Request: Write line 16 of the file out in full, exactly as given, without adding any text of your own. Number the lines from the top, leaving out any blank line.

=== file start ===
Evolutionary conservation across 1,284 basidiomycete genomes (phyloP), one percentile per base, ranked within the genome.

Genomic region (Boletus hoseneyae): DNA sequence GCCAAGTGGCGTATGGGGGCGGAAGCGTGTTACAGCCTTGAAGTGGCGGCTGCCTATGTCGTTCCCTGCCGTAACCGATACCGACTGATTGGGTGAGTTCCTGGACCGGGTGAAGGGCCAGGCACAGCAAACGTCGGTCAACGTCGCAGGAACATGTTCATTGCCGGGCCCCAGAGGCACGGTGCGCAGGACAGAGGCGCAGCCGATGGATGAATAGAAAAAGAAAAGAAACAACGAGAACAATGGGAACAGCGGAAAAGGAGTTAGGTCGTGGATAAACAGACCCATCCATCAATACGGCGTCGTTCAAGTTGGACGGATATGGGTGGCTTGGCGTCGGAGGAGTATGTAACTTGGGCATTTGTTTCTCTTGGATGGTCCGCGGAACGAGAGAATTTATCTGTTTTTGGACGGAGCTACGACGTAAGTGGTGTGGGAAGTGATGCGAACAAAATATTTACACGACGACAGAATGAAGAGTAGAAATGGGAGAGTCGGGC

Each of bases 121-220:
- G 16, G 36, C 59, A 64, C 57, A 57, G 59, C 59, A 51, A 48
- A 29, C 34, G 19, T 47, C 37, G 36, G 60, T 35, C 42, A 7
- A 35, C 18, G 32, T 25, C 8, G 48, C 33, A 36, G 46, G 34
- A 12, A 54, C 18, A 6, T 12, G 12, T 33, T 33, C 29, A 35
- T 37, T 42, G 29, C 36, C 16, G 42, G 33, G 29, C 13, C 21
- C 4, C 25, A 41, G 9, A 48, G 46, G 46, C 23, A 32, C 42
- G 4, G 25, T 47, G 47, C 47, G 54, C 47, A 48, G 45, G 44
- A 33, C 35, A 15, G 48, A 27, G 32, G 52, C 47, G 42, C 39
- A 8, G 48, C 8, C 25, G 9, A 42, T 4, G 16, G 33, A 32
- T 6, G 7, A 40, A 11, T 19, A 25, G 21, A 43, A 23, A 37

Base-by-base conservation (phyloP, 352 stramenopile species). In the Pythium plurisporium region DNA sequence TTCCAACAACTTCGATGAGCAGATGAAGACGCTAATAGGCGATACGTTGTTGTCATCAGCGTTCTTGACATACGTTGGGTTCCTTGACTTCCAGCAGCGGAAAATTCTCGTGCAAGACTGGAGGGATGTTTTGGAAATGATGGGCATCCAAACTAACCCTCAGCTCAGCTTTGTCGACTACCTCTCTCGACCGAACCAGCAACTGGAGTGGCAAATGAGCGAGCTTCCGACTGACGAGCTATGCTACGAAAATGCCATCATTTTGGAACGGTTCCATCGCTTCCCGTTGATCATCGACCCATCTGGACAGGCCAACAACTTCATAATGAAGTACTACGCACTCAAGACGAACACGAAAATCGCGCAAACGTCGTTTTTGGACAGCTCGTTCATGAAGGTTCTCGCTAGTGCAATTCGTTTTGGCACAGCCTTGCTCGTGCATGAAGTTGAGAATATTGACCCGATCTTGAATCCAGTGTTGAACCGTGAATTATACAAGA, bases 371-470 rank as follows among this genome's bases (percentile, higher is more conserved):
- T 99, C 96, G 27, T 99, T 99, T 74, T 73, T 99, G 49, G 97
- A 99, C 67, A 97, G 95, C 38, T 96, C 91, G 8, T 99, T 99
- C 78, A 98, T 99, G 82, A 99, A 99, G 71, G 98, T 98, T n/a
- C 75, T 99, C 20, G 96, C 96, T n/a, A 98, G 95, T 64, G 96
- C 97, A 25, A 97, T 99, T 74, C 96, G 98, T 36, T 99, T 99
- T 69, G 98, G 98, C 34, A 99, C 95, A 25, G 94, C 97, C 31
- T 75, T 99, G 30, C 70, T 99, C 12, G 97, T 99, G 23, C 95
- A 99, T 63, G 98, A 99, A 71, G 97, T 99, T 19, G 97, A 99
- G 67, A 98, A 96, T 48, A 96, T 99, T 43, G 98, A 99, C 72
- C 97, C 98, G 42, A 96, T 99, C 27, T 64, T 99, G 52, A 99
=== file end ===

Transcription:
- A 99, C 67, A 97, G 95, C 38, T 96, C 91, G 8, T 99, T 99